Advanced Search
MyIDEAS: Login to save this article or follow this journal

Modeling Collegial Courts. II. Legal Doctrine

Contents:

Author Info

  • Kornhauser, Lewis A
Registered author(s):

    Abstract

    No abstract is available for this item.

    Download Info

    To our knowledge, this item is not available for download. To find whether it is available, there are three options:
    1. Check below under "Related research" whether another version of this item is available online.
    2. Check on the provider's web page whether it is in fact available.
    3. Perform a search for a similarly titled item that would be available.

    Bibliographic Info

    Article provided by Oxford University Press in its journal Journal of Law, Economics and Organization.

    Volume (Year): 8 (1992)
    Issue (Month): 3 (October)
    Pages: 441-70

    as in new window
    Handle: RePEc:oup:jleorg:v:8:y:1992:i:3:p:441-70

    Contact details of provider:
    Postal: Oxford University Press, Great Clarendon Street, Oxford OX2 6DP, UK
    Fax: 01865 267 985
    Email:
    Web page: http://jleo.oupjournals.org/

    Order Information:
    Web: http://www.oup.co.uk/journals

    Related research

    Keywords:

    References

    No references listed on IDEAS
    You can help add them by filling out this form.

    Citations

    Citations are extracted by the CitEc Project, subscribe to its RSS feed for this item.
    as in new window

    Cited by:
    1. Christian List & Ben Polak, 2010. "Introduction to Judgment Aggregation," Cowles Foundation Discussion Papers 1753, Cowles Foundation for Research in Economics, Yale University.
    2. Mongin, Philippe & Dietrich, Franz, 2011. "An interpretive account of logical aggregation theory," Les Cahiers de Recherche 941, HEC Paris.
    3. Pablo T. Spiller & Rafael Gely, 2007. "Strategic Judicial Decision Making," NBER Working Papers 13321, National Bureau of Economic Research, Inc.
    4. Christian List, 2010. "The theory of judgment aggregation: an introductory review," LSE Research Online Documents on Economics 27596, London School of Economics and Political Science, LSE Library.
    5. Whitman, Douglas Glen, 2005. "The Role of Panels in Enhancing Legal Predictability," International Review of Law and Economics, Elsevier, vol. 25(4), pages 541-555, December.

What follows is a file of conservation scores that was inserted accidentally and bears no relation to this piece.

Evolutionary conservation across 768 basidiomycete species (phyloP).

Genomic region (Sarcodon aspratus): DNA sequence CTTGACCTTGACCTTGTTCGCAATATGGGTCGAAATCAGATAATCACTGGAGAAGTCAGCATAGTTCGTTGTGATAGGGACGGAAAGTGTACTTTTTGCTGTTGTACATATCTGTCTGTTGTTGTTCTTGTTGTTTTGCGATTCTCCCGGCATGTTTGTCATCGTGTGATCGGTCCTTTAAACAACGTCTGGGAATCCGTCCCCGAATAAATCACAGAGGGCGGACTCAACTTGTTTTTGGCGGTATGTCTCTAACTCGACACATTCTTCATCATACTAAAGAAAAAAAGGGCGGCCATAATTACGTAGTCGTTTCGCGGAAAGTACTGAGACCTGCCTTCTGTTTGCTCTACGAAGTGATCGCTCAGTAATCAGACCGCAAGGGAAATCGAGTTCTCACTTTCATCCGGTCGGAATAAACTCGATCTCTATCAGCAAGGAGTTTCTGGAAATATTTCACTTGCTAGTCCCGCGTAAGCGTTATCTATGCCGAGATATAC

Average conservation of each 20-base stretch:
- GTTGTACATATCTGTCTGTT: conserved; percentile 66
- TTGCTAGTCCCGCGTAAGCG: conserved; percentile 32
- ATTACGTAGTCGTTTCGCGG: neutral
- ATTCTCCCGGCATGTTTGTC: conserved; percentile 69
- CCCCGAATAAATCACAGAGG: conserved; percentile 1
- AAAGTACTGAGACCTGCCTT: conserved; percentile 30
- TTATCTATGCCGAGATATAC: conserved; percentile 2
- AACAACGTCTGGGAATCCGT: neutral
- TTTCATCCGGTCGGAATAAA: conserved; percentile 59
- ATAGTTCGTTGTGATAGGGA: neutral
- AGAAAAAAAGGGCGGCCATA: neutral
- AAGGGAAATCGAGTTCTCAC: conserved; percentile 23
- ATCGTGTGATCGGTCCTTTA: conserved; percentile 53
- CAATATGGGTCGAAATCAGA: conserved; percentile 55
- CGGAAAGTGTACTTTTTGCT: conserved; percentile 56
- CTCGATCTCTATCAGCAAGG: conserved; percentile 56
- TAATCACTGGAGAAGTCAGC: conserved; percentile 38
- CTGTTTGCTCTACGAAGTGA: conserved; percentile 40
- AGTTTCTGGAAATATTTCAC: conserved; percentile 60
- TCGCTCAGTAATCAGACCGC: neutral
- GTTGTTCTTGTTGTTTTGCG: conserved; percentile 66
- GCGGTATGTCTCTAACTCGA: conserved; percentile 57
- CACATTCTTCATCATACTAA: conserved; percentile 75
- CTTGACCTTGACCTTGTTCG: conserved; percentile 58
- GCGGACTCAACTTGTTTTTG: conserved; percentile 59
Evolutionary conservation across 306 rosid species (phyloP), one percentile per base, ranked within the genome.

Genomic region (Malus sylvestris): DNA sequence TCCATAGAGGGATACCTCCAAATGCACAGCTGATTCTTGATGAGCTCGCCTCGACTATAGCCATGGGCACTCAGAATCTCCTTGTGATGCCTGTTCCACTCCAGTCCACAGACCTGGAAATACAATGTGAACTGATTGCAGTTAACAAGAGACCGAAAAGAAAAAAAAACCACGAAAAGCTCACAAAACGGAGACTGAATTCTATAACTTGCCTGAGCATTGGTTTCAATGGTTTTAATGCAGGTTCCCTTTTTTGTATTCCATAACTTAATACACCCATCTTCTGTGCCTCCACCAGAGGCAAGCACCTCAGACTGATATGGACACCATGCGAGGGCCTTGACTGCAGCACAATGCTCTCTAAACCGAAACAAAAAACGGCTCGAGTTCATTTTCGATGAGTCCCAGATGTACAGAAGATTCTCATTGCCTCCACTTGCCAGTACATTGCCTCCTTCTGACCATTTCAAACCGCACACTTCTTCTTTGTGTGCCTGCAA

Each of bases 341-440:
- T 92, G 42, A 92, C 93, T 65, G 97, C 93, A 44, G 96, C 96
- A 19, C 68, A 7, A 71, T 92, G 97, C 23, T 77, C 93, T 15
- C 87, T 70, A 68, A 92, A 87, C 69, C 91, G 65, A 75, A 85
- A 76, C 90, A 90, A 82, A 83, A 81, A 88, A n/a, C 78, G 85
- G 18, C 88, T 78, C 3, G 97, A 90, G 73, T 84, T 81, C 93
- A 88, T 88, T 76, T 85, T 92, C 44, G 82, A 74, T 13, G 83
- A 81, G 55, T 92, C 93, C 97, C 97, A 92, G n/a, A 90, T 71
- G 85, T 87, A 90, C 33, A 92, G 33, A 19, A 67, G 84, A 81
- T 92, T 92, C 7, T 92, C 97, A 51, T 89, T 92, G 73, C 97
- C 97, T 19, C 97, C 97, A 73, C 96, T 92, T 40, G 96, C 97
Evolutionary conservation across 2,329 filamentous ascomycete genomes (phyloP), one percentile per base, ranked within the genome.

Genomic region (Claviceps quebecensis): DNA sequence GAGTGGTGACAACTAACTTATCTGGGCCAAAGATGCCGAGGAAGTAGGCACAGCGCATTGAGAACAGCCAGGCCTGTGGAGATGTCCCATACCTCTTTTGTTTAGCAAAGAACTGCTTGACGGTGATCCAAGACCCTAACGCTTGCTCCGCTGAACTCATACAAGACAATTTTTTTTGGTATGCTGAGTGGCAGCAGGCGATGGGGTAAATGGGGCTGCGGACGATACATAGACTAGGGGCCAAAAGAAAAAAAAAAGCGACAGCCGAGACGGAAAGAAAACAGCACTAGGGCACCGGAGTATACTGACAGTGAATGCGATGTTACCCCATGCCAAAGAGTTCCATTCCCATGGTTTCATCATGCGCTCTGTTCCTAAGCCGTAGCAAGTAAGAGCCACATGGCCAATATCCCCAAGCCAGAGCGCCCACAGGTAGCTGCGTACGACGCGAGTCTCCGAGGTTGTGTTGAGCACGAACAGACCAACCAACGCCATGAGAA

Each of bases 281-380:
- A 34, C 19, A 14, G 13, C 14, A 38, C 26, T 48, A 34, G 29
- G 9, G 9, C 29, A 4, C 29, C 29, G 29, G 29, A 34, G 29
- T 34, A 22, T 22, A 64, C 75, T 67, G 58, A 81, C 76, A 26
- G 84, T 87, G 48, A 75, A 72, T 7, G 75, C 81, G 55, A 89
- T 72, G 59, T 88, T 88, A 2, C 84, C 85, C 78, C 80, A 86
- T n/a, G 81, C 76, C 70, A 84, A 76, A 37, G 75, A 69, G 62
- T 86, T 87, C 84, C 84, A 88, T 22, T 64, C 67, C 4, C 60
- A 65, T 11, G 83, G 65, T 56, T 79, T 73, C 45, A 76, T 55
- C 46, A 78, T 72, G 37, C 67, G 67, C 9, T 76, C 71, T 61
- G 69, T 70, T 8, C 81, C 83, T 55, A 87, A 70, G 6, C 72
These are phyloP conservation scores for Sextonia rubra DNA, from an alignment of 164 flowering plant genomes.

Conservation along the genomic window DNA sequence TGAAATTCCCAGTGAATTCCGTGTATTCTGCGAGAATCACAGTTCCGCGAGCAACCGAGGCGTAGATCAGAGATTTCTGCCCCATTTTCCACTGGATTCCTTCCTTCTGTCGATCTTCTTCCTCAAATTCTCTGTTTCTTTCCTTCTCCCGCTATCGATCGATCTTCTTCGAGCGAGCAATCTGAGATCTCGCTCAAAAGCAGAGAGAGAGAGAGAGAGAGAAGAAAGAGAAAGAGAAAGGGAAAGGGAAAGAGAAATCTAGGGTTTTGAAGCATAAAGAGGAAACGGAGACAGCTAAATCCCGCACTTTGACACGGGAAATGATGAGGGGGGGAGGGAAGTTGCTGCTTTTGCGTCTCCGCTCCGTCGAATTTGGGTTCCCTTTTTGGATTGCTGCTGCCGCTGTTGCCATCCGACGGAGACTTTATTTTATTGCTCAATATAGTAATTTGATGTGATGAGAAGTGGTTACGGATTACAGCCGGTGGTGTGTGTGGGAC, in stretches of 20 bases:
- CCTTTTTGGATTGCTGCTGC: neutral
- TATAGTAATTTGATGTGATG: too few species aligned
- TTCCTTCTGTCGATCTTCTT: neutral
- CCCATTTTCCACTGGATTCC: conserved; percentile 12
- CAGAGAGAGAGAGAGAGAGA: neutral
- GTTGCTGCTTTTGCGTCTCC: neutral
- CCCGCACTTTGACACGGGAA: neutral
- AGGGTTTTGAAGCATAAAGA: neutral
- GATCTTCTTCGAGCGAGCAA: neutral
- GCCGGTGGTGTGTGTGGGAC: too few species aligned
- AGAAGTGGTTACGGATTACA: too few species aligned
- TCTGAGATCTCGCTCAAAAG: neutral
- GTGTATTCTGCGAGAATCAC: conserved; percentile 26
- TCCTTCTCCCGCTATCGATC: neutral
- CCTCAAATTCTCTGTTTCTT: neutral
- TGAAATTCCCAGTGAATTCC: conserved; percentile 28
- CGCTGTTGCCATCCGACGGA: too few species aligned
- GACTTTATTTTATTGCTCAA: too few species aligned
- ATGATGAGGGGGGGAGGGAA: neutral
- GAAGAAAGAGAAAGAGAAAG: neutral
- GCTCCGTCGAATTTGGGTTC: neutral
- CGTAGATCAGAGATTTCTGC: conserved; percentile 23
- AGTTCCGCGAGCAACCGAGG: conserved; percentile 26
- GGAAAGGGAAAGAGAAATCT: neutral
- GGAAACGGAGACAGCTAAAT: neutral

6. Dietrich, Franz & Mongin Philippe, 2008. "The Premiss-Based Approach to Judgment Aggregation," Research Memorandum 013, Maastricht University, Maastricht Research School of Economics of Technology and Organization (METEOR).
    7. Conal Duddy & Ashley Piggins, 2012. "A measure of distance between judgment sets," Social Choice and Welfare, Springer, vol. 39(4), pages 855-867, October.
    8. Eisenberg, Theodore & Huang, Kuo-Chang, 2012. "The effect of rules shifting supreme court jurisdiction from mandatory to discretionary—An empirical lesson from Taiwan," International Review of Law and Economics, Elsevier, vol. 32(1), pages 3-18.
    9. Gennaioli, Nicola & Shleifer, Andrei, 2007. "Overruling and the instability of law," Journal of Comparative Economics, Elsevier, vol. 35(2), pages 309-328, June.
    10. Mongin, Philippe, 2012. "The doctrinal paradox, the discursive dilemma, and logical aggregation theory," MPRA Paper 37752, University Library of Munich, Germany.
    11. Miller, Alan D., 2013. "Community standards," Journal of Economic Theory, Elsevier, vol. 148(6), pages 2696-2705.
    12. Christian List & Ben Polak, 2010. "Introduction to judgment aggregation," LSE Research Online Documents on Economics 27900, London School of Economics and Political Science, LSE Library.
    13. Niblett, Anthony, 2013. "Tracking inconsistent judicial behavior," International Review of Law and Economics, Elsevier, vol. 34(C), pages 9-20.

    Lists

    This item is not listed on Wikipedia, on a reading list or among the top items on IDEAS.

    Statistics

    Access and download statistics

    Corrections

    When requesting a correction, please mention this item's handle: RePEc:oup:jleorg:v:8:y:1992:i:3:p:441-70. See general information about how to correct material in RePEc.

    For technical questions regarding this item, or to correct its authors, title, abstract, bibliographic or download information, contact: (Oxford University Press) or (Christopher F. Baum).

    If you have authored this item and are not yet registered with RePEc, we encourage you to do it here. This allows to link your profile to this item. It also allows you to accept potential citations to this item that we are uncertain about.

    If references are entirely missing, you can add them using this form.

    If the full references list an item that is present in RePEc, but the system did not link to it, you can help with this form.

    If you know of missing items citing this one, you can help us creating those links by adding the relevant references in the same way as above, for each refering item. If you are a registered author of this item, you may also want to check the "citations" tab in your profile, as there may be some citations waiting for confirmation.

    Please note that corrections may take a couple of weeks to filter through the various RePEc services.